Newswise — A group of researchers from the University of Delaware teamed up with an international group of collaborators to verify the accuracy of remote sensing products that measure forest extent. Together, they looked at forest extent estimates from seven land or tree cover remote sensing products and compared them to two independent forest inventory datasets.

Using the information, they developed a forest extent agreement map for Mexico that combined the information from the seven products and two datasets and identified the areas of agreement in their estimates.  

The National Aeronautics and Space Administration Carbon Monitoring System program of the United States funded the research, and the results of the study were recently published in Environmental Research Letters

Dustin Braden, who received his master’s degree from UD in 2023, was the lead author of the paper. Pinki Mondal, assistant professor in the Department of Geography and Spatial Sciences in UD’s College of Earth, Ocean and Environment, was a co-author on the paper. Mondal and Rodrigo Vargas, professor of ecosystem ecology and environmental change in UD’s College of Agriculture and Natural Resources and director of the Water Science and Policy program, co-advised Braden during his time at UD. 

Mexico’s forest surveys

Braden said that Mexico has one of the best programs in the world for gathering high-quality information about the country’s forests for the National Forest Inventory, which is run through Mexico’s Comisión Nacional Forestral (CONAFOR). 

The National Forest Inventory measures canopy density and the number of trees present, among other things, Braden said. For their research, Braden and his team accessed Mexico’s National Forest Inventory and compared it to the findings from various satellite products.

“Then, we could compare the two to see where there’s areas of agreement and disagreement to support better decision-making about the National Forest Inventories and these satellite-derived products,” Braden said.

It was the first time Braden had participated in a large international research project. With a background in conservation and geography, he also didn’t have much experience related to carbon monitoring. 

“One of the great things about being co-advised by both Pinki, who has more of the geographic information systems and remote sensing background, and Rodrigo, who has a little bit more of that carbon background, was getting to bring these two different fields together through my work and getting to learn how I could apply mapping and satellite data in a more specific way to ask really interesting questions,” Braden said.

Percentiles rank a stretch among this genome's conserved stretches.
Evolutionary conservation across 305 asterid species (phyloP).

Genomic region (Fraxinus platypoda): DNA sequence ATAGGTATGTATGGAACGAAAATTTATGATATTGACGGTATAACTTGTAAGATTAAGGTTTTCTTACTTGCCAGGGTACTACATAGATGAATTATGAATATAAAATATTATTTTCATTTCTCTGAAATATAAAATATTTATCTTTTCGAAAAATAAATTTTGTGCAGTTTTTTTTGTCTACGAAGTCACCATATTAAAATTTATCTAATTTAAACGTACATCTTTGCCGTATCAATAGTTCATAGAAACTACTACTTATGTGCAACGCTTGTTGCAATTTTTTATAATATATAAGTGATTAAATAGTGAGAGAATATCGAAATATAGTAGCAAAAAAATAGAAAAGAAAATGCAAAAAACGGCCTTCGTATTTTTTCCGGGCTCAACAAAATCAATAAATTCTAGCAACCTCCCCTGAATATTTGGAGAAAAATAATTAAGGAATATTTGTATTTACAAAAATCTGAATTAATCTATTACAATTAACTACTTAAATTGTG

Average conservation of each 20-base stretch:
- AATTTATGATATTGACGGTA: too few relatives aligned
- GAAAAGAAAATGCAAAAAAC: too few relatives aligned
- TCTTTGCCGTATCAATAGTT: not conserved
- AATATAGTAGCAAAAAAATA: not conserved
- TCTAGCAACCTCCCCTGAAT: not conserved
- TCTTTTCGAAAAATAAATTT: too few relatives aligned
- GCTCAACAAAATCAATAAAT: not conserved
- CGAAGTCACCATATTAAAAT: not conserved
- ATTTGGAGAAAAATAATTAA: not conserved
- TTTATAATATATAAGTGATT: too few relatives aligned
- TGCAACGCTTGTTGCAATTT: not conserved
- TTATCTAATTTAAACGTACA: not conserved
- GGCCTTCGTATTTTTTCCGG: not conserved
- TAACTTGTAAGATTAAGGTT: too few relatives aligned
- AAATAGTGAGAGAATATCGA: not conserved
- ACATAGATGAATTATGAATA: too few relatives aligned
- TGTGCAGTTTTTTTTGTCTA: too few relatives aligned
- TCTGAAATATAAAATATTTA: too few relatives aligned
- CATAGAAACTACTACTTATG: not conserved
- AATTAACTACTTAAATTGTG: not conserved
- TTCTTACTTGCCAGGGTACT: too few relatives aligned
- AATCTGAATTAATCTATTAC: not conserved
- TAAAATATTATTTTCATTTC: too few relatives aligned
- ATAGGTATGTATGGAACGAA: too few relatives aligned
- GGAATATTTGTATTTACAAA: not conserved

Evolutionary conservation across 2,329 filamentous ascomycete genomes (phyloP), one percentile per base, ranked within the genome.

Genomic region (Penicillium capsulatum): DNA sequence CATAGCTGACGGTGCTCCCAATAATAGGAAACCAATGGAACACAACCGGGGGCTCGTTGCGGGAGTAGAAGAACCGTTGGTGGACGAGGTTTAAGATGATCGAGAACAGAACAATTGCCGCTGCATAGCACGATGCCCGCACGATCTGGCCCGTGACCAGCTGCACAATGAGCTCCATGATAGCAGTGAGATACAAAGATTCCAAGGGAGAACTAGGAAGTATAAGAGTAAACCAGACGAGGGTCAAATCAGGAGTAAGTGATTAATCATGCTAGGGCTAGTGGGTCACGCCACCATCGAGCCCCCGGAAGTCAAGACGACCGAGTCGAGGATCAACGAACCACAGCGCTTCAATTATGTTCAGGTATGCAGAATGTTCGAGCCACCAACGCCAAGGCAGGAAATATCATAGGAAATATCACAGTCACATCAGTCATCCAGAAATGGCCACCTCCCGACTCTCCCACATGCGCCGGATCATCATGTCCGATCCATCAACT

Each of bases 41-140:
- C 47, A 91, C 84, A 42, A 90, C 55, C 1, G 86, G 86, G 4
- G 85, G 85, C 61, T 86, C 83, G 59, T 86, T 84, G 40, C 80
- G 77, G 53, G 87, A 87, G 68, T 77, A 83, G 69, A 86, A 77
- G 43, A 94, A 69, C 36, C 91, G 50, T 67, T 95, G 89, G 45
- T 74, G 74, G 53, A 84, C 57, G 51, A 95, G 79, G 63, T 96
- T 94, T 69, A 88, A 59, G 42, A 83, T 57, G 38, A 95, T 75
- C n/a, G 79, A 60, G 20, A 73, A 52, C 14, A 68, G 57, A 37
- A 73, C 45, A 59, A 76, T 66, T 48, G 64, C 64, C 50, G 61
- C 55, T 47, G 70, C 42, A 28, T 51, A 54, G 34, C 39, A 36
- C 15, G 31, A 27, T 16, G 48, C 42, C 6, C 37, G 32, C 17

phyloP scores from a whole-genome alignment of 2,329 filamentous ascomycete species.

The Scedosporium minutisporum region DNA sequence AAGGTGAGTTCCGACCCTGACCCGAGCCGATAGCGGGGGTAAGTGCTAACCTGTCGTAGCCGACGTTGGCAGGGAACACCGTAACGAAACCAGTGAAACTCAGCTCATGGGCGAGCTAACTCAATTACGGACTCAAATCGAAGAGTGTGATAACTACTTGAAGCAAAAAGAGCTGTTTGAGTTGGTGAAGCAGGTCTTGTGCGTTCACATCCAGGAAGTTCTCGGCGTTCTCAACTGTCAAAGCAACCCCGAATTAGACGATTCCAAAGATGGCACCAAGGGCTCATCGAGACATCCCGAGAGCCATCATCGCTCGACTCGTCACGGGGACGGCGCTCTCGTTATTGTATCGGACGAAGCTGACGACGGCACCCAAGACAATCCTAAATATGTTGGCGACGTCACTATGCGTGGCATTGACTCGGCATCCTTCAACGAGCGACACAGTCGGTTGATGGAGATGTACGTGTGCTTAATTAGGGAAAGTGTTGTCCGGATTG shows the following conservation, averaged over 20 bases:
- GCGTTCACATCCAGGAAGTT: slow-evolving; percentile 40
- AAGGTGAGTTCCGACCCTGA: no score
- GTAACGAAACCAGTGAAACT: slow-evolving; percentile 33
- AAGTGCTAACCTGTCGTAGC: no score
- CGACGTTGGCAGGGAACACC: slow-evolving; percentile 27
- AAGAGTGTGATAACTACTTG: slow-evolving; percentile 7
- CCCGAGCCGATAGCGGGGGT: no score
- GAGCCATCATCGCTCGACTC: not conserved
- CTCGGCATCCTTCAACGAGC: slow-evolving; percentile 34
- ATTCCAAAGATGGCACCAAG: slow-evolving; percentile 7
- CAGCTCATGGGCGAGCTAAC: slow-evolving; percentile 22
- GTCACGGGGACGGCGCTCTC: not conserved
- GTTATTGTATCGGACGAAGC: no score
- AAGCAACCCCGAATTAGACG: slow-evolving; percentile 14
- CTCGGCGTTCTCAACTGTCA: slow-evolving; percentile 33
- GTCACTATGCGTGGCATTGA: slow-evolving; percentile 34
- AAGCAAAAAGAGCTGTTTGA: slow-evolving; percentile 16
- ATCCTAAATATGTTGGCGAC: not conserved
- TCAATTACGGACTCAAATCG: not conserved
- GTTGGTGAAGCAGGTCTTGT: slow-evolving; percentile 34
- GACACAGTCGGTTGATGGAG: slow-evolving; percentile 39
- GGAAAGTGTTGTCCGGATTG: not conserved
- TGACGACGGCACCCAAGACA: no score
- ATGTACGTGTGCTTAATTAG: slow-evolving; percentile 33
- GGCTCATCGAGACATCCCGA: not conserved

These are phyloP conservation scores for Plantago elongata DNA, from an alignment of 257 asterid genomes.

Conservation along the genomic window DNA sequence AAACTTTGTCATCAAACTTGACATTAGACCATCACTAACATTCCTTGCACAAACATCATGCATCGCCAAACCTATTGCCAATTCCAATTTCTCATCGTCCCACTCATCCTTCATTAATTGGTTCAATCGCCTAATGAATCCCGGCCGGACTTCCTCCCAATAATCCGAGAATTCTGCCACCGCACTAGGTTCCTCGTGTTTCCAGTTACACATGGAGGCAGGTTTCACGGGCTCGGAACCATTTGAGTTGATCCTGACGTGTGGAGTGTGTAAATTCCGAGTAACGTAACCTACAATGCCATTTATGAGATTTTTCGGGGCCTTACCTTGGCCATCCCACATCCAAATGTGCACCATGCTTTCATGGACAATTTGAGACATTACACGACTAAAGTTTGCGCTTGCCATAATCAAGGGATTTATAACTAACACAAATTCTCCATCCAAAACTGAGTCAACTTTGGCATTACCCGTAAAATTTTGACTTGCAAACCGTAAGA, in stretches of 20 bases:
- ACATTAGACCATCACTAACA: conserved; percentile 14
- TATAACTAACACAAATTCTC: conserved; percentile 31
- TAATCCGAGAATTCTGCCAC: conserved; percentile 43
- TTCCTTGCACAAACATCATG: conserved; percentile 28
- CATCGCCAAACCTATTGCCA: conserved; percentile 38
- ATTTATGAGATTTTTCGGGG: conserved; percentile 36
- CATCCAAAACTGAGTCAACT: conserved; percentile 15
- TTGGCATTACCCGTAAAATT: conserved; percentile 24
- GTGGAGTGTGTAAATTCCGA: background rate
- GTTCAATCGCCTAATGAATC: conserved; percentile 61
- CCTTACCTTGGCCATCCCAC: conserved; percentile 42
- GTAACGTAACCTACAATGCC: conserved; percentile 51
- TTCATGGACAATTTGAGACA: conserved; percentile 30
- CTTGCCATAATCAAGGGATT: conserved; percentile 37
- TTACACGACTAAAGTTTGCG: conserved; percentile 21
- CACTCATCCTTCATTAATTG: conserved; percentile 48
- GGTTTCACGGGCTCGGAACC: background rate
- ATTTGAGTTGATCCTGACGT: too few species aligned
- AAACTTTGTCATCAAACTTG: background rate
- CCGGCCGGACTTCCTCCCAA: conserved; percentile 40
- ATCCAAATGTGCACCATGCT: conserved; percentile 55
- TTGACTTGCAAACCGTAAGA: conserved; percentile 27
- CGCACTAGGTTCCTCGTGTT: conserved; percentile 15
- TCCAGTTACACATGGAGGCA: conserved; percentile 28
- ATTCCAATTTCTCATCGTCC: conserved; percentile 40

Forest extent agreements and disagreements

Using the data, the researchers were able to find areas where the satellite products agreed on forest extent and where they disagreed. They found that high agreement tended to occur in heavily forested areas like the Yucatan Peninsula and mountain areas in the Sierra Madre Oriental and Sierra Madre Occidental. High disagreement tended to occur in complex ecological zones like the tropical dry forest and subtropical mountain system, where the varied tree cover can lead to inconsistencies in remote sensing analysis.

Ideally, the researchers would like to have high correlation between the remote sensing products and the on-the-ground data, Braden said, but he admitted that is a lofty goal. 

“There’s always going to be differences just because they’re different methods,” Braden said. “What someone is doing on the ground all day, walking through these places and measuring these data, versus what the satellite can pick up — it’s always going to be a little bit different.” 

But now that they’ve identified where the products agree and where they disagree, researchers can start to look at what exactly is causing the disagreement. The information could also be helpful to researchers on the ground who are collecting data for Mexico’s National Forest Inventory.

“The researchers collecting data might use something like this to say, ‘Here’s this region where some products from satellites are identifying it as forested and some aren’t. We should probably get some better data here, on the ground, to see what exactly is happening,’” Braden said. “There’s a whole bunch of reasons they might be getting confused. Satellites might be misidentifying shrubs as forest, or they might just not see trees where there are trees. That’s a useful insight that goes beyond the national forest inventory data.”


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